Having been thrust into an uncertain time of reputable dispute with the withdrawal of the Swatch Group from Baselworld, many now question what the future of the watch industry will look like. Some, like Ulysse Nardin’s CEO, believe that the path lies is connecting with the consumer, to create a less elitist and more welcoming environment.
For many independent watchmakers, disenchantment with the corporate giants of watchmaking is nothing new. They have long thrived in their flexibility, allowing them to forge stunning works of art with an incredible level of personal input and unconventional flair. This freedom of creativity produces some of the most desirable timepieces on the market and ones which any real watch enthusiast should aspire to get on their wrist.
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Maximilian Büsser, a former executive at Harry Winston, founded the Geneva-based MB&F in 2005, after leaving an industry he fast became disillusioned with. Breaking the chains and starting (what he likes to call) a revolution in watchmaking, MB&F’s approach to haute horology is that of avant-garde artists. “Respecting tradition, but never constrained by it, we reinterpret traditional, high-quality watchmaking into three-dimensional kinetic sculptures.” Indeed, they describe the timepieces as machines and some look as if they have been created by an advanced alien life form. Either way, there is no denying that MB&F has truly embraced the concept of watchmaking as an art form as the brand continues to take the industry into new unexplored frontiers.
As the son and grandson of famed watchmakers, Ferrier had a name that bore incredible weight in the industry. Laurent Ferrier, himself, grew into a force to be reckoned taking up the role as the former creative director of Patek Philippe and overseeing the launches of some legendary collections. However, he truly rubber-stamped his legacy in 2010 when he ventured out into the wilderness of independent watchmaking alone. “I nurtured a dream of making watches that represent my horological values — simplicity, precision and pure, uncluttered beauty.” Ferrier’s experience in design, technical research and watch exteriors shine in his work and vividly demonstrate both his assiduity and his inventive nature.
Essex-born Peter Speake-Marin founded his Swiss watchmaking brand in 2002 after years of working in antique watch restoration London and developing high-end complications for Renaud & Papi. Speake-Marin produces timepieces that reflect both an excellence in Swiss watchmaking with a touch of English design elements. Time-honoured artistic techniques used by the London based company, combined with the best of traditional craftsmanship from the continent culminate in a wholly unique brand.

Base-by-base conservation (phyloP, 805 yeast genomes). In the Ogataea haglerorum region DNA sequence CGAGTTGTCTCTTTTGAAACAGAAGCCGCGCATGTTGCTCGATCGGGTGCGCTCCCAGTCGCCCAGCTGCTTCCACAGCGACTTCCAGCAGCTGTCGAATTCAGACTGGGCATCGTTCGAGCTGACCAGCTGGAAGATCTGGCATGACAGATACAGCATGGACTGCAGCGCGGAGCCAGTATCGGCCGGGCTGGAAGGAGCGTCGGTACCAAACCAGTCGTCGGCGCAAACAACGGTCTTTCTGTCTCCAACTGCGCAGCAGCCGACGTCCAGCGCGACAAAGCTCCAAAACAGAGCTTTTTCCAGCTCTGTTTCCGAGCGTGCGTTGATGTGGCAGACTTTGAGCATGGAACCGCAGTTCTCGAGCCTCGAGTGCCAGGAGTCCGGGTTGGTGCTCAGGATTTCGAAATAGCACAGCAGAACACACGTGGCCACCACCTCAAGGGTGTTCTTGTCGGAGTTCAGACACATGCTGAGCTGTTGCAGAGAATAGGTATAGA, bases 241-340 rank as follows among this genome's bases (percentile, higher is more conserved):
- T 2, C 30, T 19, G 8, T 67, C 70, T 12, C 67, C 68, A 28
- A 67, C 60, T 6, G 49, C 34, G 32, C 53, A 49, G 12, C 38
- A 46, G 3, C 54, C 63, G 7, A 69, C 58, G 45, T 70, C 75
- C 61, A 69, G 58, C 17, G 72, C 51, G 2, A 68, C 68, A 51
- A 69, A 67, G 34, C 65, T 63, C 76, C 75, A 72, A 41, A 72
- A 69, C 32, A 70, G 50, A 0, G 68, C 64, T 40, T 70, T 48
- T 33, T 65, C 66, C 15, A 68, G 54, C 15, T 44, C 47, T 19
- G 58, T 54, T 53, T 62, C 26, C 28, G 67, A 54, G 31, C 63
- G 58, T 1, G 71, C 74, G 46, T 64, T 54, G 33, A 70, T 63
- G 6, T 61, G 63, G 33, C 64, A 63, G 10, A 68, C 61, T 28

Marco Lang runs this family based company which he founded with the talented watchmaker apprentice Mirko Heyne in 2001. “The path between the initial design of the watch and the final product is long and exhausting sometimes,” states Lang. “However, it’s a great pleasure for me to manage this path step by step, to create artworks on my own which live longer than me.” The manufacturer has remained boutique and exclusive with a staff of only 15 people and producing only around 50 timepieces a year. They attribute their uniqueness to the highest level of manual skill and knowledge of their experienced employees, starting with the construction and manufacturing of the components of the movement, hands and cases to the finishing. In doing so, Lang and Heyne have kept long forgotten technologies alive such as their renowned method of silver grinding.
Partners Robert Greubel and Stephen Forsey joined forces in 2004 with the aim of approaching watchmaking in a wholly inventive way. With art at the core of their innovation, Greubel tackles issues of design and creation, while Forsey excels in watchmaking technicalities. For them, each creation writes a new chapter in the art of watchmaking. This involves inventing original mechanisms to improve performance – such as those featuring tourbillons, inclined double balance wheels or the mechanical computer – and to jointly design the original architecture that will house them. “We are sculptors of time, choreographers of the passing hours and architects of watch movement – with a screwdriver for a brush, a propelling-pencil for a quill, and steel or gold as our supports.”
Having grown up in a traditional watchmaking neighbourhood in Geneva in the 1950s, Antoine Prezuiso had his fate dealt to him. “When I played in the narrow streets, I would tinker with watchmaking tools and components for watch movements that the little watchmaking workshops had put out on their doorsteps to be picked up for disposal,” he told WatchTime in an interview. Since 1991 Antoine Preziuso has been producing one-of a-kind timepieces and his creativity in the watchmaking field was doubly rewarded at the Grand Prix d’Horlogerie de Genève in 2015. In his workshop nestled in the Geneva countryside, he develops precious timepieces that combine the extreme technicality of mechanical complexity and an original aesthetic signature that soars above trends. Preziuso’s creations are distinguished by a unique blend of Latin artistry and design flair doubtless stemming from his family origins, along with skilled Swiss workmanship resolutely inspired by his native city of Geneva.